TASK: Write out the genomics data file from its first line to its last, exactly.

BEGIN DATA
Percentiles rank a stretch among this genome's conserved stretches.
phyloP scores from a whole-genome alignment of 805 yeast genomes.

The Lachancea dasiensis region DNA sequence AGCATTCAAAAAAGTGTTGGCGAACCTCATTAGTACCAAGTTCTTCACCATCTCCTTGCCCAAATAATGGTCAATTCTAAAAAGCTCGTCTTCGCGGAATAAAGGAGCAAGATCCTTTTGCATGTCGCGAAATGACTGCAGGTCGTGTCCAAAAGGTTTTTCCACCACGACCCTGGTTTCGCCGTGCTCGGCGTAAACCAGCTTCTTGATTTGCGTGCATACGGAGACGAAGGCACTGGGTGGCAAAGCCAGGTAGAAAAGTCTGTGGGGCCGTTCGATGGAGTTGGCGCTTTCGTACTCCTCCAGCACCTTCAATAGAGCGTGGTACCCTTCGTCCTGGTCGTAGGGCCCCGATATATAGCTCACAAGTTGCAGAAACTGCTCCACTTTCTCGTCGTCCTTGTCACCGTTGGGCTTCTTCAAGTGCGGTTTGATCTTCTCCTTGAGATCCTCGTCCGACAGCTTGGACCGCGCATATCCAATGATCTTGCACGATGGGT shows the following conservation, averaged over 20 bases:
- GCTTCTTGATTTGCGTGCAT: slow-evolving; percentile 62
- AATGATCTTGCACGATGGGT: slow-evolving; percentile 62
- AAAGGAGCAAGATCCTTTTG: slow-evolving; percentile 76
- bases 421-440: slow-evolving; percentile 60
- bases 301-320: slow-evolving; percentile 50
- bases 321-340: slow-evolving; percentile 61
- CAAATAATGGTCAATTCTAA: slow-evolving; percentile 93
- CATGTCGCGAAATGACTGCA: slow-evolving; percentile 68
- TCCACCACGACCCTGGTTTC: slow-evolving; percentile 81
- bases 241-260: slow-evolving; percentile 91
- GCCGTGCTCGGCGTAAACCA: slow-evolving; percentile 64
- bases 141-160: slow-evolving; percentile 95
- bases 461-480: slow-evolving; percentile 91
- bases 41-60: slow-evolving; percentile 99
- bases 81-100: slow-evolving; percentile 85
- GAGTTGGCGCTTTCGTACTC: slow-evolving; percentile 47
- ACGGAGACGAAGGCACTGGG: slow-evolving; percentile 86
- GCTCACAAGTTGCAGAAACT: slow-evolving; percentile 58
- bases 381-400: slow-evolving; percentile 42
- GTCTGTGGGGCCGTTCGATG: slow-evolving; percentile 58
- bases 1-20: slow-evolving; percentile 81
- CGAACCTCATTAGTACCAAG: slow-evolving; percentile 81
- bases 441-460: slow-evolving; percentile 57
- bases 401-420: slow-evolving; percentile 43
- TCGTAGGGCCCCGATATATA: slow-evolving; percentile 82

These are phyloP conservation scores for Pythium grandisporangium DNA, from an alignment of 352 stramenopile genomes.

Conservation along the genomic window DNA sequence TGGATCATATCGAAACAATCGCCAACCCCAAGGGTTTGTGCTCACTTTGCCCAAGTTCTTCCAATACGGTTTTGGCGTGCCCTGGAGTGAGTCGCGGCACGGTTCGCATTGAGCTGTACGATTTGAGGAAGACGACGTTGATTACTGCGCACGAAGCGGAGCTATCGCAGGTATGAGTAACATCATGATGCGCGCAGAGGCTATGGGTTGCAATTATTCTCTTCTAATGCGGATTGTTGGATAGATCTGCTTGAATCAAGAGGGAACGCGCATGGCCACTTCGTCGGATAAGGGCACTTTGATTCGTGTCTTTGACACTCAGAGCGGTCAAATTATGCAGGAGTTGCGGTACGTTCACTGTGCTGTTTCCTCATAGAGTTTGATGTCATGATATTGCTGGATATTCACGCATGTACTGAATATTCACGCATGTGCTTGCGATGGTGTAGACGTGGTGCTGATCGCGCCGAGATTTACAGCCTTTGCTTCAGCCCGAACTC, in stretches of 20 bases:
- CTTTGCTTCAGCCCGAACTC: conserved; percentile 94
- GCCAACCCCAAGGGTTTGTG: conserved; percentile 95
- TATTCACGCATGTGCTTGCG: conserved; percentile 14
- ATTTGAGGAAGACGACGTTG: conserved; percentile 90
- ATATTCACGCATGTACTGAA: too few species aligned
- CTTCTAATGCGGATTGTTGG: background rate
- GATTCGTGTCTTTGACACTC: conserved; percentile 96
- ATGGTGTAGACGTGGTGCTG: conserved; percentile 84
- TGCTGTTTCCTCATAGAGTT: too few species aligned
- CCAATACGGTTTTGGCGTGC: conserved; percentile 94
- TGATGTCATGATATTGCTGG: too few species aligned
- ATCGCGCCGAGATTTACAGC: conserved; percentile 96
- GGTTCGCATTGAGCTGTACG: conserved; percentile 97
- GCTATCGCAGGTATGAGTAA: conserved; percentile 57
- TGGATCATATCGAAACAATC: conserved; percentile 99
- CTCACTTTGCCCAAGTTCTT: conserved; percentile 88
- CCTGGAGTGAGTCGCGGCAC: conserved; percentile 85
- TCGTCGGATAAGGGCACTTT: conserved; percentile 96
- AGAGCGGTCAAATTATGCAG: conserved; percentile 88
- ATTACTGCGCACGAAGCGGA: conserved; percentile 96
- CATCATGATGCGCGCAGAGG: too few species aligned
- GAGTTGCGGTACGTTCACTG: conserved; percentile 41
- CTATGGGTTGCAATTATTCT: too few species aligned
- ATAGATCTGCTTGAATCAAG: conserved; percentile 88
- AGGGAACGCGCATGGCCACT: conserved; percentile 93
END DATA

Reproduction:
Percentiles rank a stretch among this genome's conserved stretches.
phyloP scores from a whole-genome alignment of 805 yeast genomes.

The Lachancea dasiensis region DNA sequence AGCATTCAAAAAAGTGTTGGCGAACCTCATTAGTACCAAGTTCTTCACCATCTCCTTGCCCAAATAATGGTCAATTCTAAAAAGCTCGTCTTCGCGGAATAAAGGAGCAAGATCCTTTTGCATGTCGCGAAATGACTGCAGGTCGTGTCCAAAAGGTTTTTCCACCACGACCCTGGTTTCGCCGTGCTCGGCGTAAACCAGCTTCTTGATTTGCGTGCATACGGAGACGAAGGCACTGGGTGGCAAAGCCAGGTAGAAAAGTCTGTGGGGCCGTTCGATGGAGTTGGCGCTTTCGTACTCCTCCAGCACCTTCAATAGAGCGTGGTACCCTTCGTCCTGGTCGTAGGGCCCCGATATATAGCTCACAAGTTGCAGAAACTGCTCCACTTTCTCGTCGTCCTTGTCACCGTTGGGCTTCTTCAAGTGCGGTTTGATCTTCTCCTTGAGATCCTCGTCCGACAGCTTGGACCGCGCATATCCAATGATCTTGCACGATGGGT shows the following conservation, averaged over 20 bases:
- GCTTCTTGATTTGCGTGCAT: slow-evolving; percentile 62
- AATGATCTTGCACGATGGGT: slow-evolving; percentile 62
- AAAGGAGCAAGATCCTTTTG: slow-evolving; percentile 76
- bases 421-440: slow-evolving; percentile 60
- bases 301-320: slow-evolving; percentile 50
- bases 321-340: slow-evolving; percentile 61
- CAAATAATGGTCAATTCTAA: slow-evolving; percentile 93
- CATGTCGCGAAATGACTGCA: slow-evolving; percentile 68
- TCCACCACGACCCTGGTTTC: slow-evolving; percentile 81
- bases 241-260: slow-evolving; percentile 91
- GCCGTGCTCGGCGTAAACCA: slow-evolving; percentile 64
- bases 141-160: slow-evolving; percentile 95
- bases 461-480: slow-evolving; percentile 91
- bases 41-60: slow-evolving; percentile 99
- bases 81-100: slow-evolving; percentile 85
- GAGTTGGCGCTTTCGTACTC: slow-evolving; percentile 47
- ACGGAGACGAAGGCACTGGG: slow-evolving; percentile 86
- GCTCACAAGTTGCAGAAACT: slow-evolving; percentile 58
- bases 381-400: slow-evolving; percentile 42
- GTCTGTGGGGCCGTTCGATG: slow-evolving; percentile 58
- bases 1-20: slow-evolving; percentile 81
- CGAACCTCATTAGTACCAAG: slow-evolving; percentile 81
- bases 441-460: slow-evolving; percentile 57
- bases 401-420: slow-evolving; percentile 43
- TCGTAGGGCCCCGATATATA: slow-evolving; percentile 82

These are phyloP conservation scores for Pythium grandisporangium DNA, from an alignment of 352 stramenopile genomes.

Conservation along the genomic window DNA sequence TGGATCATATCGAAACAATCGCCAACCCCAAGGGTTTGTGCTCACTTTGCCCAAGTTCTTCCAATACGGTTTTGGCGTGCCCTGGAGTGAGTCGCGGCACGGTTCGCATTGAGCTGTACGATTTGAGGAAGACGACGTTGATTACTGCGCACGAAGCGGAGCTATCGCAGGTATGAGTAACATCATGATGCGCGCAGAGGCTATGGGTTGCAATTATTCTCTTCTAATGCGGATTGTTGGATAGATCTGCTTGAATCAAGAGGGAACGCGCATGGCCACTTCGTCGGATAAGGGCACTTTGATTCGTGTCTTTGACACTCAGAGCGGTCAAATTATGCAGGAGTTGCGGTACGTTCACTGTGCTGTTTCCTCATAGAGTTTGATGTCATGATATTGCTGGATATTCACGCATGTACTGAATATTCACGCATGTGCTTGCGATGGTGTAGACGTGGTGCTGATCGCGCCGAGATTTACAGCCTTTGCTTCAGCCCGAACTC, in stretches of 20 bases:
- CTTTGCTTCAGCCCGAACTC: conserved; percentile 94
- GCCAACCCCAAGGGTTTGTG: conserved; percentile 95
- TATTCACGCATGTGCTTGCG: conserved; percentile 14
- ATTTGAGGAAGACGACGTTG: conserved; percentile 90
- ATATTCACGCATGTACTGAA: too few species aligned
- CTTCTAATGCGGATTGTTGG: background rate
- GATTCGTGTCTTTGACACTC: conserved; percentile 96
- ATGGTGTAGACGTGGTGCTG: conserved; percentile 84
- TGCTGTTTCCTCATAGAGTT: too few species aligned
- CCAATACGGTTTTGGCGTGC: conserved; percentile 94
- TGATGTCATGATATTGCTGG: too few species aligned
- ATCGCGCCGAGATTTACAGC: conserved; percentile 96
- GGTTCGCATTGAGCTGTACG: conserved; percentile 97
- GCTATCGCAGGTATGAGTAA: conserved; percentile 57
- TGGATCATATCGAAACAATC: conserved; percentile 99
- CTCACTTTGCCCAAGTTCTT: conserved; percentile 88
- CCTGGAGTGAGTCGCGGCAC: conserved; percentile 85
- TCGTCGGATAAGGGCACTTT: conserved; percentile 96
- AGAGCGGTCAAATTATGCAG: conserved; percentile 88
- ATTACTGCGCACGAAGCGGA: conserved; percentile 96
- CATCATGATGCGCGCAGAGG: too few species aligned
- GAGTTGCGGTACGTTCACTG: conserved; percentile 41
- CTATGGGTTGCAATTATTCT: too few species aligned
- ATAGATCTGCTTGAATCAAG: conserved; percentile 88
- AGGGAACGCGCATGGCCACT: conserved; percentile 93